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3 Steps to Prepare Small Business Owners from a Cybersecurity Attack

With a legal obligation to protect personal data, protecting your small business from a cyber attack may seem impossible when you have limited resources.

58% of data breach victims1 in 2018 were small businesses. Yet, only 21%2 of small businesses have a form of cybersecurity or computer security insurance. Protecting your company's assets is important, but without the funds like larger corporations, finding cyber security options can feel like a high-risk game of hide and seek.

But, cybersecurity doesn't have to be complicated or expensive. By being proactive, you can help keep your business safe without breaking the bank. Use these cyber security and computer security tips to stay ahead:

1. Brush up on cybersecurity knowledge

Understanding your company's risks3 is priority one.

It's hard to keep up with all types of cyberattacks but knowing about the big ones can help you prepare. Be wary of phishing attempts, where hackers send you an email that looks – almost – like a corporate email but is designed to steal your information. Look for things that are out of the norm – i.e., an unknown sender, glaring typos or unexpected emails from a known sender.

The other primary type of cyber attack is ransomware, where hackers lock companies out of their systems and demand a ransom for the return of their data. To limit the effectiveness of a ransomware attack, invest in backups and data encryption.

2. Set up computer security best practices

Once you've identified your company's risks, tighten up security4 on your software, networks, mobile devices and websites. Some of the easiest ways are to install antivirus software, encrypt information and update regularly.

But, employee engagement is key to making it stick. Establish a guide of best practices for your employees to help educate them on risks and understand security guidelines. Inform them of common red flags for phishing attempts and encourage them to always check links before clicking on them. Lastly, encourage your employees to use separate computers for personal and business work to help protect sensitive information.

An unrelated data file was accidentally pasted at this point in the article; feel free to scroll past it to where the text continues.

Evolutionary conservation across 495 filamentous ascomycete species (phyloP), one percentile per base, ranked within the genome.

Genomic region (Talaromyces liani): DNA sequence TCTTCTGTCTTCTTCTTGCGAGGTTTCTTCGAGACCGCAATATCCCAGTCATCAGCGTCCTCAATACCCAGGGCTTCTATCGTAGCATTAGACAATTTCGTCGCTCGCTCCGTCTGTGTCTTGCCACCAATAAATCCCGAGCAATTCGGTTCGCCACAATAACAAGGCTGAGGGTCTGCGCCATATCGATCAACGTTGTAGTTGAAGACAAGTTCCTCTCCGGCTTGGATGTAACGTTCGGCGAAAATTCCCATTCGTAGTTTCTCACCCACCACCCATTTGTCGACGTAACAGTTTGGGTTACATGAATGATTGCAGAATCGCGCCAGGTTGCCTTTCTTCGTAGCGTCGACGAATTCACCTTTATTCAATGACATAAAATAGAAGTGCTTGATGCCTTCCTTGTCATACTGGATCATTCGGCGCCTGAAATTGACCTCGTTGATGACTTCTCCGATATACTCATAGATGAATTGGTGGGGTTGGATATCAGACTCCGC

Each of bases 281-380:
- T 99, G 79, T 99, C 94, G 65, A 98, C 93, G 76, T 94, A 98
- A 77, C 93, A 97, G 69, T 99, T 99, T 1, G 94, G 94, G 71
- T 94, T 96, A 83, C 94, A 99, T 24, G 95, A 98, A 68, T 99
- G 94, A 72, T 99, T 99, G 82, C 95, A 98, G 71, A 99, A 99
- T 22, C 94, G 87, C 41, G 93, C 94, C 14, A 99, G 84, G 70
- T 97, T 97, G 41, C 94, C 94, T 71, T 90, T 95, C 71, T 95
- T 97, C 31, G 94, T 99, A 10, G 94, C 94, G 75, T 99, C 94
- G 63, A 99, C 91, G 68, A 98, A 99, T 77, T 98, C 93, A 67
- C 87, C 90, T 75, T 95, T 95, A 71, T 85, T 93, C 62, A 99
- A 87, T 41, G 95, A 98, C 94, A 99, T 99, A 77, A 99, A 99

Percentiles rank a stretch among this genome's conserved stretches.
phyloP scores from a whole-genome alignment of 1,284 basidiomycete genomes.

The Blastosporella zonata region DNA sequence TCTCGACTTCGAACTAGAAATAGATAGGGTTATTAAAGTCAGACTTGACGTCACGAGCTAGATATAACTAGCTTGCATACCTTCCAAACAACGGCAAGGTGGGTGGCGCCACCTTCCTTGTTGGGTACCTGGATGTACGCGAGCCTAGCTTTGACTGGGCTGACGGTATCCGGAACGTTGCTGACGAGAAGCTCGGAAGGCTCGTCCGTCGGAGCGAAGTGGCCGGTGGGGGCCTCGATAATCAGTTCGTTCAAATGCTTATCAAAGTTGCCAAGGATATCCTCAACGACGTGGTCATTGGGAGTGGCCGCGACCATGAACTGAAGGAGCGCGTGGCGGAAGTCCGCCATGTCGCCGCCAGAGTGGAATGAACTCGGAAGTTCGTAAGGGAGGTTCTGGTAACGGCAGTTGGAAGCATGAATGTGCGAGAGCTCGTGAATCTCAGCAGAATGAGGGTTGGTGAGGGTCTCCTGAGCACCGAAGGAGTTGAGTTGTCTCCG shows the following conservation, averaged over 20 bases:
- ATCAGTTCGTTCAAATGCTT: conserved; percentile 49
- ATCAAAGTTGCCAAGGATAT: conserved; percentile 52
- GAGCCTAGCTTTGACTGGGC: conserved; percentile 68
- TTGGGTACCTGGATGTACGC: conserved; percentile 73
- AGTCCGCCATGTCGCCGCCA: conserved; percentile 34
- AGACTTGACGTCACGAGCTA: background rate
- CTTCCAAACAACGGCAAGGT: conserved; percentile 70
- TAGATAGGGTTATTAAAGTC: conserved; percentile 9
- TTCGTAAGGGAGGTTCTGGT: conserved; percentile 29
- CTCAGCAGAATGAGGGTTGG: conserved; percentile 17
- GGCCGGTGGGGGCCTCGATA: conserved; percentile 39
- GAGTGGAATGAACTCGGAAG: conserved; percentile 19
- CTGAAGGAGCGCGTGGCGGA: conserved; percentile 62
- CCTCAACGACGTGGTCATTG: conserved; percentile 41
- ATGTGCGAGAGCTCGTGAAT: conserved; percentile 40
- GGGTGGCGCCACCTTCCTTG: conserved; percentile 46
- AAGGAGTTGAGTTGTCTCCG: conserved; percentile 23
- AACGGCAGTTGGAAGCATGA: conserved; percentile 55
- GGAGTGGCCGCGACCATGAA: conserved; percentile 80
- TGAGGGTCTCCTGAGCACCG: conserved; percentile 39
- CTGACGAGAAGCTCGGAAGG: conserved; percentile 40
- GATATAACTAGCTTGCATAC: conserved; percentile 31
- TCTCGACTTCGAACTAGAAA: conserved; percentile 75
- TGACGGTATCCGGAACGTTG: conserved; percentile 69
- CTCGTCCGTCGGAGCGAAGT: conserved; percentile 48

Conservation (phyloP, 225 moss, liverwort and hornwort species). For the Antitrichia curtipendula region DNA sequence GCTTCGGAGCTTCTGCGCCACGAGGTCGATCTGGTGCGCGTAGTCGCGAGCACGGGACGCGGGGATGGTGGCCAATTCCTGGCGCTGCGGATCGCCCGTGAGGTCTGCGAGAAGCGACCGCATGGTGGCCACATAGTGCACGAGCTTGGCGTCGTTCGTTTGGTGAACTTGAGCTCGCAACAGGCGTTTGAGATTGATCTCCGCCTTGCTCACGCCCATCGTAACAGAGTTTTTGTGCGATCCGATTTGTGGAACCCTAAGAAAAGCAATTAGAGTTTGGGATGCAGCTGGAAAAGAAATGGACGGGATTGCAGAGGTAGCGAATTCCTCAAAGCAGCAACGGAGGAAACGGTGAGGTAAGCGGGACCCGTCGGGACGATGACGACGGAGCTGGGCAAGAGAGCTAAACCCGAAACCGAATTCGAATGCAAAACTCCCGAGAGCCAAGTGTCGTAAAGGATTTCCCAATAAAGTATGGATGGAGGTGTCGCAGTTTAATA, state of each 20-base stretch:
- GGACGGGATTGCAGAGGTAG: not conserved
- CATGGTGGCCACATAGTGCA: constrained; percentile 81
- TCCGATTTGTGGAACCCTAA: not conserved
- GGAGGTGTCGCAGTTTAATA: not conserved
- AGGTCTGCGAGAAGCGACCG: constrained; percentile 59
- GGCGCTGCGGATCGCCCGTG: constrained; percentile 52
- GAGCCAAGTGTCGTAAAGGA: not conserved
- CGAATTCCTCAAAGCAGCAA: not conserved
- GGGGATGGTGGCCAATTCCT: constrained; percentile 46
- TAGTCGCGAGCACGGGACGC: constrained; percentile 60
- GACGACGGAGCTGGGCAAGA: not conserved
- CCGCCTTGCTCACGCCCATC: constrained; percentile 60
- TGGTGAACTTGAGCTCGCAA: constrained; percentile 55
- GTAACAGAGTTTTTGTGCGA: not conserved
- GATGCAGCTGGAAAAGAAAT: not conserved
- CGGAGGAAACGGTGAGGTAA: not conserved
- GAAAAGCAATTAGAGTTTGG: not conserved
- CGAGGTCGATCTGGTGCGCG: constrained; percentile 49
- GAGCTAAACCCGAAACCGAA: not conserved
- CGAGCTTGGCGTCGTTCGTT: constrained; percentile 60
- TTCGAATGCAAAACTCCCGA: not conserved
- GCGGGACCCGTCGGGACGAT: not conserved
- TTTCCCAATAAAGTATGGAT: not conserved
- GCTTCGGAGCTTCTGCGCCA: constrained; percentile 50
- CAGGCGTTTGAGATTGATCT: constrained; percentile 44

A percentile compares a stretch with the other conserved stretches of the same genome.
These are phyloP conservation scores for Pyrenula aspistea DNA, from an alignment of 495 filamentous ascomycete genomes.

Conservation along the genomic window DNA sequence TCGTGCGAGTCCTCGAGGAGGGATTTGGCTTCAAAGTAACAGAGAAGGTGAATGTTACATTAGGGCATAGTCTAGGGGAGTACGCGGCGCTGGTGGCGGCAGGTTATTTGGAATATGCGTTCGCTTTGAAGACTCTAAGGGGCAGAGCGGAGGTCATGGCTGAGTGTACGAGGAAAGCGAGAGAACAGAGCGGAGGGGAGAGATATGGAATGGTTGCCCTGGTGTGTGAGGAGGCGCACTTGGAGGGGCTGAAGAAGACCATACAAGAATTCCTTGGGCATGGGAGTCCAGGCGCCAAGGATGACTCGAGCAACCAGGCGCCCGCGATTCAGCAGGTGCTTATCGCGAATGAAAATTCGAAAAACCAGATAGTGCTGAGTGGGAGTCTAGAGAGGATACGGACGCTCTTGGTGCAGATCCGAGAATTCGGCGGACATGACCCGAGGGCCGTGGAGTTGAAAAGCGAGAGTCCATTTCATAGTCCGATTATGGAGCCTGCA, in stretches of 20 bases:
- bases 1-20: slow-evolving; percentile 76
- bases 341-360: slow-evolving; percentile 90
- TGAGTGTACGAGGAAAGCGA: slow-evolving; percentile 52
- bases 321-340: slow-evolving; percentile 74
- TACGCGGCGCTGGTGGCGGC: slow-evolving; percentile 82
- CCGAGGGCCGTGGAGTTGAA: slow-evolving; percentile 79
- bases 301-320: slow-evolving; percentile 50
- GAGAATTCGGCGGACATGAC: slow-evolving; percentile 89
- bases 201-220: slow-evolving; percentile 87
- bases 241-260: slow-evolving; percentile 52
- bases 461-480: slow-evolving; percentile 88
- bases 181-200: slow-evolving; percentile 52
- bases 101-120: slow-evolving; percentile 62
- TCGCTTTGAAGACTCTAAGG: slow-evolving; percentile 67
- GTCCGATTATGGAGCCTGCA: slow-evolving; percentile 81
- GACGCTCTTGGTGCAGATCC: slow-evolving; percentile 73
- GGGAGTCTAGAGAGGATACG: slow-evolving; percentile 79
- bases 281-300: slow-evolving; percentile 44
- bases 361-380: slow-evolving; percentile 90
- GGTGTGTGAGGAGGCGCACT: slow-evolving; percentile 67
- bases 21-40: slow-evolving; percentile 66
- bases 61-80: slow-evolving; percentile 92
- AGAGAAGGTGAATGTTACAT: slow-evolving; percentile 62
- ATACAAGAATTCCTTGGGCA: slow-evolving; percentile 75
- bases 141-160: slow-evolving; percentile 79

Once your employees are on board, it's time to create an Incident Response Plan5 (IRP) in case you are hit with a cyber attack. An IRP details how to:

  • contain a breach
  • deal with press questions
  • smooth client frustration

The more detailed your plan is, the easier it will be to handle the aftermath of an attack. You'll – hopefully – never need to implement your IRP but being prepared never hurts.

3. Protect Yourself

Stay ahead of a cyber attack and get protection for your business. For a relatively small cost, you can get cybersecurity insurance coverage through American National’s business insurance product that could help investigate a data breach, notify customers and even provide legal assistance for lawsuits. You should also see how cyber liability insurance can help when an attack involves sensitive customer information – i.e., Social Security numbers, credit card numbers, account numbers, and more.

To learn about Data Compromise coverage, contact your local American National agent.

 

Links:

1. https://www.verizonenterprise.com/resources/reports/rp_DBIR_2018_Report_en_xg.pdf

2. https://globenewswire.com/news-release/2018/02/06/1333676/0/en/Hiscox-Cyber-Readiness-Report-reveals-seven-out-of-ten-firms-fail-cyber-security-readiness-test.html

3. https://staysafeonline.org/blog/biggest-cybersecurity-threats-2018/

4. https://www.sba.gov/managing-business/cybersecurity/top-ten-cybersecurity-tips

5. http://www.slaw.ca/2014/03/10/cybercrime-be-ready-with-an-incident-response-plan/

Sources:

https://www.verizonenterprise.com/verizon-insights-lab/dbir/

https://globenewswire.com/news-release/2018/02/06/1333676/0/en/Hiscox-Cyber-Readiness-Report-reveals-seven-out-of-ten-firms-fail-cyber-security-readiness-test.html

 

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